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Fires caused by vulnerable people and smoking

Case 1

How this fire happened

A passer-by noticed smoke coming from a kitchen window of a block of flats. 

When the fire service arrived they found a fire in the lounge that may have been burning for some time. 

The flat was very untidy, there were a lot of tissues, soaked in Olbas Oil, on the floor around the chair in the lounge which was where the fire had started.


The rest of the flat was in a state of disarray with a lot of paper, discarded cigarette ends and smoking materials laying around. 

The occupant of the flat, an elderly lady, a heavy smoker, in poor health and with mobility issues was found unconscious on the bed in the bedroom of the flat with burns and smoke inhalation. 

The smoke alarms in the flat were sounding when the fire service arrived and there was a help call-point in the bedroom, next to where she was found, but it had not been activated.


A neighbour heard the smoke alarm but thought that it was the beeping of a level crossing on the main road. 


Sadly the lady died 8 days after the fire from her injuries.

The effect it had

“My mother died in a fire in her flat last year after receiving 40% burns. She was in an induced coma for a week before passing away and seeing her in this way was very painful for the family. 

Unbeknown to us, some months prior, she had started smoking heavily again and had been hoarding. 

The signs in hindsight were there and now looking back I wish I'd contacted the care & support services to check her well-being.”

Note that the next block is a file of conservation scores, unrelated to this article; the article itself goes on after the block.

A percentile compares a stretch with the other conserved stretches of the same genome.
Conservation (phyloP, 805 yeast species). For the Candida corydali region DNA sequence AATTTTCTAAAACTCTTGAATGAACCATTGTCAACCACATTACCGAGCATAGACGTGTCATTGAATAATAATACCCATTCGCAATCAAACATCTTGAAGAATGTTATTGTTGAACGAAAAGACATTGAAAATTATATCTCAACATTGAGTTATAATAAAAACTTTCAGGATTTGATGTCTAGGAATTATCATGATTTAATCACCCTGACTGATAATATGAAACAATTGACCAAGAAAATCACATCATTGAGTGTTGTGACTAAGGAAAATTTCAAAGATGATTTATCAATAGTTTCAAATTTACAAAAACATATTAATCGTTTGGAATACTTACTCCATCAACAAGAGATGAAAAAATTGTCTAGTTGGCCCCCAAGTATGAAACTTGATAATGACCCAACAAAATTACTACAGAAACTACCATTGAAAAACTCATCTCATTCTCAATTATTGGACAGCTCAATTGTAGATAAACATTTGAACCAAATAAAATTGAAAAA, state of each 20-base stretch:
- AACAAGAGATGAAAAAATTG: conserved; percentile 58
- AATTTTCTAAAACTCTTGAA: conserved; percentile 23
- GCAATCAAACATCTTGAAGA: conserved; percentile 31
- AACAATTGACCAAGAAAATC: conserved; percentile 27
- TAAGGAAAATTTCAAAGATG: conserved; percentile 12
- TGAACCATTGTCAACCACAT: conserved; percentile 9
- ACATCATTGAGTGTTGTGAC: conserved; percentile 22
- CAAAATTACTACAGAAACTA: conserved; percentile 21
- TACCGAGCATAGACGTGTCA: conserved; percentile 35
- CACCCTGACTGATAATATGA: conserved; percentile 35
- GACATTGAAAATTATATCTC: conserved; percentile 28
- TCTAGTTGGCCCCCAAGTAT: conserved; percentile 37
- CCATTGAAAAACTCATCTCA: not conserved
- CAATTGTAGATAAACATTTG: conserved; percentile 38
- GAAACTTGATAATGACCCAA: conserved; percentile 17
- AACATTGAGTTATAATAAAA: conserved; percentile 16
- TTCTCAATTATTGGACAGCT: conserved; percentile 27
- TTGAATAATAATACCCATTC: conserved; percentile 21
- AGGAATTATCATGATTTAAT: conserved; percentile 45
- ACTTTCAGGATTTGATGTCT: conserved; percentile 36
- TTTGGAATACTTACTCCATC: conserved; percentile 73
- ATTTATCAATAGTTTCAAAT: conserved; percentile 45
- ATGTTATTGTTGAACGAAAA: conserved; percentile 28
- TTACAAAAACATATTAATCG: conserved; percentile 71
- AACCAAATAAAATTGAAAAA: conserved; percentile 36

Safety message​

In a collaborative study by South West Fire Services identified a list of 7 risk factors common in fatal fires. These are: 

  1. Mental Health Issues

  2. Poor Housekeeping/Hoarding

  3. Alcohol

  4. Smoking

  5. Drugs (prescription and illegal)

  6. Limited Mobility

  7. Living Alone

Do you know someone with these risk factors? Contact us.


Without doubt the safest fire prevention action would be to stop smoking. If this is not possible, there are other ways of reducing the risks. 

  • Where possible, smoke in the company of others.

  • Ensure there is an ashtray within easy reach.

  • Only smoke fire safe Reduced Ignition Propensity (RIP) cigarettes or hand rolled tobacco. Since November 2011 all cigarettes sold in Europe must conform to RIP standards.

  • Try not to smoke when tired.

  • Try to avoid wearing loose fitting clothing. Some clothing fabrics are less ignitable than others, click here to find out more.

  • Consider placing a fire retardant cover over the lap or wearing a smoking apron (suppliers can be found via the internet).

  • Consider using fire retardant bed covers (suppliers can be found via the internet).

  • Ensure you have a working smoke alarm and test it weekly.

There are often tell-tail signs of near-misses, these include spent matches in and around where the person regularly smokes. Look out for burn and scorch marks on clothing, bedding, upholstery and carpets.

If you are a Carer or have concerns over a vulnerable smoker please contact your Fire and Rescue Service Community Safety Team who will be able to advise on fire safety measures that  can be used to help protect the individual.

They may also be able to provide and install free equipment ranging from smoke detectors to sprinkler systems, some Fire and Rescue Services may also provide fire retardant lap covers and bedding.

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